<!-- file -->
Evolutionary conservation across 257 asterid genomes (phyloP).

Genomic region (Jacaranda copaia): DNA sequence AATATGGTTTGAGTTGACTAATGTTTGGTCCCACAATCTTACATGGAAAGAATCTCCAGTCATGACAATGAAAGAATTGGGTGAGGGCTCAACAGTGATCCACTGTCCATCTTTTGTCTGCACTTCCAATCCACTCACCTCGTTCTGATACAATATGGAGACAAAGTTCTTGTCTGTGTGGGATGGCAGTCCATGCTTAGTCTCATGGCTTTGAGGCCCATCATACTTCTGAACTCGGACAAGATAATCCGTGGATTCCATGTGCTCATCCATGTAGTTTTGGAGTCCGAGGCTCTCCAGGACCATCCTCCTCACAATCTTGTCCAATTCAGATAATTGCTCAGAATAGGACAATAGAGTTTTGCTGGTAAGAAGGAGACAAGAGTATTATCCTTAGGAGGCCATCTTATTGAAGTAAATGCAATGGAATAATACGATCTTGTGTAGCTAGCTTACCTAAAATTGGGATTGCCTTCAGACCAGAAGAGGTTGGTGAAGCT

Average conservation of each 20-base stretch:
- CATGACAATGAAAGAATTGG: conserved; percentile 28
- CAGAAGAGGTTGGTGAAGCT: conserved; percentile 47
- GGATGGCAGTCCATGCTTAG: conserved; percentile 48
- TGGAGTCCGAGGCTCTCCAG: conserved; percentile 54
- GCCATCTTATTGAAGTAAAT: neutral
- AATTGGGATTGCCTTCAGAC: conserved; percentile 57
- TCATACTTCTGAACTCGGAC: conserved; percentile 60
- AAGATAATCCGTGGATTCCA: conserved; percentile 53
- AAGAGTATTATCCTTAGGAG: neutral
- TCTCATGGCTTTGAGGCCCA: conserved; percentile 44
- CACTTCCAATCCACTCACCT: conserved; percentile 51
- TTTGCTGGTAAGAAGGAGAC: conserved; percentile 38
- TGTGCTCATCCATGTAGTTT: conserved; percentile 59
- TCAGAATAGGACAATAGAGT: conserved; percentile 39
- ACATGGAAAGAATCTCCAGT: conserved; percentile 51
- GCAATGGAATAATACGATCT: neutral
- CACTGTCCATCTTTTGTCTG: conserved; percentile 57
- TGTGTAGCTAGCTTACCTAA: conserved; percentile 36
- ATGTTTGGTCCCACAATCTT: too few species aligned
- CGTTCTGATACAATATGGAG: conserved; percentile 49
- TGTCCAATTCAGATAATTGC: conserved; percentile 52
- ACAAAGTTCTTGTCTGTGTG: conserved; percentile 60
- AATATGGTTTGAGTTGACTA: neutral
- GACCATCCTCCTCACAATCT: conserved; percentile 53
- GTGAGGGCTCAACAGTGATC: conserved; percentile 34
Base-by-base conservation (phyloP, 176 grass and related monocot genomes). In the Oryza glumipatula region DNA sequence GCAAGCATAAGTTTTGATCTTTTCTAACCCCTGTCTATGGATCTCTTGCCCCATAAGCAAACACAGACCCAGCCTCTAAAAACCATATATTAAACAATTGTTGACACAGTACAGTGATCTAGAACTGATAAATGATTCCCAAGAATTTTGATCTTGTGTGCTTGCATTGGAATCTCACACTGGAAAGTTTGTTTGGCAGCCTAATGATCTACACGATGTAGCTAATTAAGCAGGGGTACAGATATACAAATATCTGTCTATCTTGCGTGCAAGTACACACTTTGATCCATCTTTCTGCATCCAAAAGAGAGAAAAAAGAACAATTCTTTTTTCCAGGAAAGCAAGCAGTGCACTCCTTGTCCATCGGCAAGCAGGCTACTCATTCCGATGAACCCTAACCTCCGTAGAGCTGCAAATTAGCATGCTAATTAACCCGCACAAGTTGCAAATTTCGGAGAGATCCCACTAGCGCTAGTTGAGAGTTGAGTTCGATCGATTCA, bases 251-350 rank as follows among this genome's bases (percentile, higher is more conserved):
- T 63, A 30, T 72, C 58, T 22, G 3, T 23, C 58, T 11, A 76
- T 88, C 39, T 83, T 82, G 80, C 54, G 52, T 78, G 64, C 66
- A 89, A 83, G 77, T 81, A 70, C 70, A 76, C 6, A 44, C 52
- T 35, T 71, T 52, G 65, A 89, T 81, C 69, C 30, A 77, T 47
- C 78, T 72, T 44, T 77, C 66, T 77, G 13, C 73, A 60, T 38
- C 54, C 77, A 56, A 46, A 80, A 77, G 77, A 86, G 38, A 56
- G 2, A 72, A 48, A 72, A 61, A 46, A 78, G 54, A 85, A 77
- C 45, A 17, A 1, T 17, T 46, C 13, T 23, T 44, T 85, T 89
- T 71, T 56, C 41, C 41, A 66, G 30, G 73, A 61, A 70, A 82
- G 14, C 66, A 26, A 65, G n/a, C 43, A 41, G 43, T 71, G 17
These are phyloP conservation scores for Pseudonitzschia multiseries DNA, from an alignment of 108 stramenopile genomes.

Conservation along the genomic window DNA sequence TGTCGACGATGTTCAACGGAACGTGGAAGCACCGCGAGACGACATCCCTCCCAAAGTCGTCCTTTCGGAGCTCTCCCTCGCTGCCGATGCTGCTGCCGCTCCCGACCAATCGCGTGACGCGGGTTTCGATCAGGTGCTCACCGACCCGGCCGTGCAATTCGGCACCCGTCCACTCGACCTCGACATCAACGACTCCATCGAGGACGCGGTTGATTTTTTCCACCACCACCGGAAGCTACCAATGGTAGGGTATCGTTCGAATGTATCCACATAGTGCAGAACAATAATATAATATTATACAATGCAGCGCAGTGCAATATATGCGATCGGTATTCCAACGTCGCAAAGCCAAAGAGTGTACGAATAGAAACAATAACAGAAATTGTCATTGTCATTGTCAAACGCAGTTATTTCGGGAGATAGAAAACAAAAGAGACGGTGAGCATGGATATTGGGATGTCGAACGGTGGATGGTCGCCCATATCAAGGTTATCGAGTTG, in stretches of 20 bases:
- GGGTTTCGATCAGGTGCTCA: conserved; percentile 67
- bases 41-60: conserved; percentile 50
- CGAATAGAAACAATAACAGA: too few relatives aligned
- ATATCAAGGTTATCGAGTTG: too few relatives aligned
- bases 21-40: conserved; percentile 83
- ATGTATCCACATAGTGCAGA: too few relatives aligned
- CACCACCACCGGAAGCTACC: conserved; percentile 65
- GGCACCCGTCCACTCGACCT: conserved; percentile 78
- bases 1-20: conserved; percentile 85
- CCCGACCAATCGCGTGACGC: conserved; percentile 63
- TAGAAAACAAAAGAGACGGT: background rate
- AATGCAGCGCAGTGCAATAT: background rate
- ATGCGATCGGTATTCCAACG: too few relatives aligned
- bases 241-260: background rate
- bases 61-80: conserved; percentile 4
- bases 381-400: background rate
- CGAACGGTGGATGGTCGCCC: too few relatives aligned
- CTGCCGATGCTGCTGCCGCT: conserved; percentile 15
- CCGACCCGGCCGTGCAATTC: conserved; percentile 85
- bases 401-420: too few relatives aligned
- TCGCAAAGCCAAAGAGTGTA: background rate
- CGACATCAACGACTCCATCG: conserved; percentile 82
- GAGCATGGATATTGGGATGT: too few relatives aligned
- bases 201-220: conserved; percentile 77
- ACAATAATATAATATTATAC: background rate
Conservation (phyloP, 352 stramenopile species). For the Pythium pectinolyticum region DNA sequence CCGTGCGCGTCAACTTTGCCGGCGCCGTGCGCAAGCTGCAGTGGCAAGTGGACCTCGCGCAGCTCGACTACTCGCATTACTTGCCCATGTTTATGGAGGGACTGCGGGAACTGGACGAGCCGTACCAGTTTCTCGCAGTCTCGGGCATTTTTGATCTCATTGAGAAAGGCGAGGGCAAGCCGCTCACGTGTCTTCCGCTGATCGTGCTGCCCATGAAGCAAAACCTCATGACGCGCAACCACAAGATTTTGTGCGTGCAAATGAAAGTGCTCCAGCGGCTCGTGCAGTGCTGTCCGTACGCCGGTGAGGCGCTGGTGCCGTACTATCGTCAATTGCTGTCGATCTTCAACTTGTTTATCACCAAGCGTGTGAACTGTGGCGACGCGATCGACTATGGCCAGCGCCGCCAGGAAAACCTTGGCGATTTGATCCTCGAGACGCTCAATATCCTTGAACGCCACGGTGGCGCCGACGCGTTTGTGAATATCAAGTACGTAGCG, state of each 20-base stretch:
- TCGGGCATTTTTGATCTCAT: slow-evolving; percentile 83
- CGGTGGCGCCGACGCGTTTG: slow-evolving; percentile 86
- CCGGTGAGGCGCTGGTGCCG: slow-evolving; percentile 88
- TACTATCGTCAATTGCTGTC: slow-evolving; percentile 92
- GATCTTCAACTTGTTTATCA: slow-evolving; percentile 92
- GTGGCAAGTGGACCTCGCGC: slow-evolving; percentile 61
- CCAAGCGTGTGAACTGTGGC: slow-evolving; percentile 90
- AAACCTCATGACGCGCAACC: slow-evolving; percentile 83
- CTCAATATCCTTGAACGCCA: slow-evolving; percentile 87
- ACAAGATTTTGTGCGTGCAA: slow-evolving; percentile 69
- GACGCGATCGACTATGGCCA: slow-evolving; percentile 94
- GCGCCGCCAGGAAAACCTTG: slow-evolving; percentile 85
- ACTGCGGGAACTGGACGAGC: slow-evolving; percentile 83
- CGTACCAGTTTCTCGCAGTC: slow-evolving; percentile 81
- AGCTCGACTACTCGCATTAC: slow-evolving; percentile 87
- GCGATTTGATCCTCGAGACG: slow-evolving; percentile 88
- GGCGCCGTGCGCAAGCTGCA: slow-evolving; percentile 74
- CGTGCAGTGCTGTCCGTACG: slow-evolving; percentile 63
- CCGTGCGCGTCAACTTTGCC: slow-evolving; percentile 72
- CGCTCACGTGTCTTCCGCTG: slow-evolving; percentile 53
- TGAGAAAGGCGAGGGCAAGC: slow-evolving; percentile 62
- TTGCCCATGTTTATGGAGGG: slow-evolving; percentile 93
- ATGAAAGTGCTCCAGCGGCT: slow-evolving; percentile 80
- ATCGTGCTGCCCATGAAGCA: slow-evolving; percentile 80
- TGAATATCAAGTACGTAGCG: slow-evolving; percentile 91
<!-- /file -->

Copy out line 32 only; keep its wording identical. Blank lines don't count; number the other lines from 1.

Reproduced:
- A 89, A 83, G 77, T 81, A 70, C 70, A 76, C 6, A 44, C 52